Scientists are planning an airship city in the planet's atmosphere
There are very few places left on Earth untouched by intrepid travellers – so why not venture further afield? If NASA gets its way it might soon be possible to embark on an extraterrestrial jaunt to the planet Venus.
It's Mars that usually hogs the solar system limelight, but Venus might actually be a better suitor as humanity's debut space colony. Well, sort of. It's roughly the same size as Earth and shares similar density and chemical composition. The only hitch is that it's deadlier than a bag of snakes wearing knuckle dusters as pugilistic tiaras.
It's a bit toasty, for a start, at around 462 degrees Celsius, and its atmospheric pressure is a hefty 92 times greater than Earth's. That's not to mention its titantic volcanoes and clouds full of sulphuric acid. It's basically a big ball of unbearable agony, the planetary equivalent of Disney World's Epcot Centre.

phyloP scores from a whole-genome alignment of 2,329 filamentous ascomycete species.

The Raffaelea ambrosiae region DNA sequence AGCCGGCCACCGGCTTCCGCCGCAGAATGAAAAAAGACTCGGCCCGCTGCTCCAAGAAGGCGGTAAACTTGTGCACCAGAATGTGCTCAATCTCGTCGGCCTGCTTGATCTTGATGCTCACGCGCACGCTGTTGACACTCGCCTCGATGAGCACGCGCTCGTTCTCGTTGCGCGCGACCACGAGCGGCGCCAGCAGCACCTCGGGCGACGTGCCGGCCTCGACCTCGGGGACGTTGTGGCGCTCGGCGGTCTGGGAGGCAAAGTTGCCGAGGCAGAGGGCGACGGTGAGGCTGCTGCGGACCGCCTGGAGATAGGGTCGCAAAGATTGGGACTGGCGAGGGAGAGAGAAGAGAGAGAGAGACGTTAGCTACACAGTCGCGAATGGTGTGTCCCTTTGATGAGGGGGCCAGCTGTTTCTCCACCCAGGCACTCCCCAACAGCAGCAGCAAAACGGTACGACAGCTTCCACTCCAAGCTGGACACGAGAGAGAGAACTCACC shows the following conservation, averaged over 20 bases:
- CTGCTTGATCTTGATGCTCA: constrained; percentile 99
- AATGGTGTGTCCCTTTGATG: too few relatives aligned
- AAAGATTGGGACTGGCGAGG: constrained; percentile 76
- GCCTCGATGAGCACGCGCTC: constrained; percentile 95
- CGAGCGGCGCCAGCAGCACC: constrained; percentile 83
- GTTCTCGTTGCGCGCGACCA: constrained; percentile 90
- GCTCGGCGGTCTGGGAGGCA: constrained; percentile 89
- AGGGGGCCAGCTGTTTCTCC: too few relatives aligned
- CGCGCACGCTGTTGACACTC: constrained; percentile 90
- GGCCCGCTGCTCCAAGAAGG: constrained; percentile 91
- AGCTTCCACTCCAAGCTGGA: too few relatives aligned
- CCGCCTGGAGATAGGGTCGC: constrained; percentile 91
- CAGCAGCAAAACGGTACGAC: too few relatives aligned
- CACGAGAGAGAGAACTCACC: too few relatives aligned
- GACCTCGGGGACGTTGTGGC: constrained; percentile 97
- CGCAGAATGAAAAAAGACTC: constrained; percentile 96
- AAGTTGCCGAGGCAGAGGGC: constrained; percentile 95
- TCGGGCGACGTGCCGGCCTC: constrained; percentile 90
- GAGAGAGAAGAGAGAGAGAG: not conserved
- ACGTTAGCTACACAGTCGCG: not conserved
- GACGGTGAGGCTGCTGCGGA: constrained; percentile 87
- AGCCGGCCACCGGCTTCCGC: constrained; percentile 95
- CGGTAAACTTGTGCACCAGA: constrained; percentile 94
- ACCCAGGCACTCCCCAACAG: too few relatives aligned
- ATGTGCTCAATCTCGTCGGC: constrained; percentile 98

So why the heck Venus?
Those clever scientists at NASA have worked out that if humans stayed around 30 miles above the planet the conditions could be kept altogether similar to those on Earth. Gravity would be a bit weaker, and it would be warm, but a ship could be designed to prevent terrible pain, screaming, and sudden combustion.
The proposal is a city in the clouds around Venus that, at first, would carry two astronauts to study the planet. The project is called High Altitude Venus Operational Concept, or, perhaps not encouragingly, HAVOC. The idea is acidic pie in the sky at the moment, as scientists still face the challenge of how to get the airship to Venus in the first place, inflate it, and how to make sure it doesn't melt like a chocolate croissant in the microwave.
So it might be a while before you're booking your flight. But if scientists can pull this off, it could prove to be a major step toward a viable tourist route in space.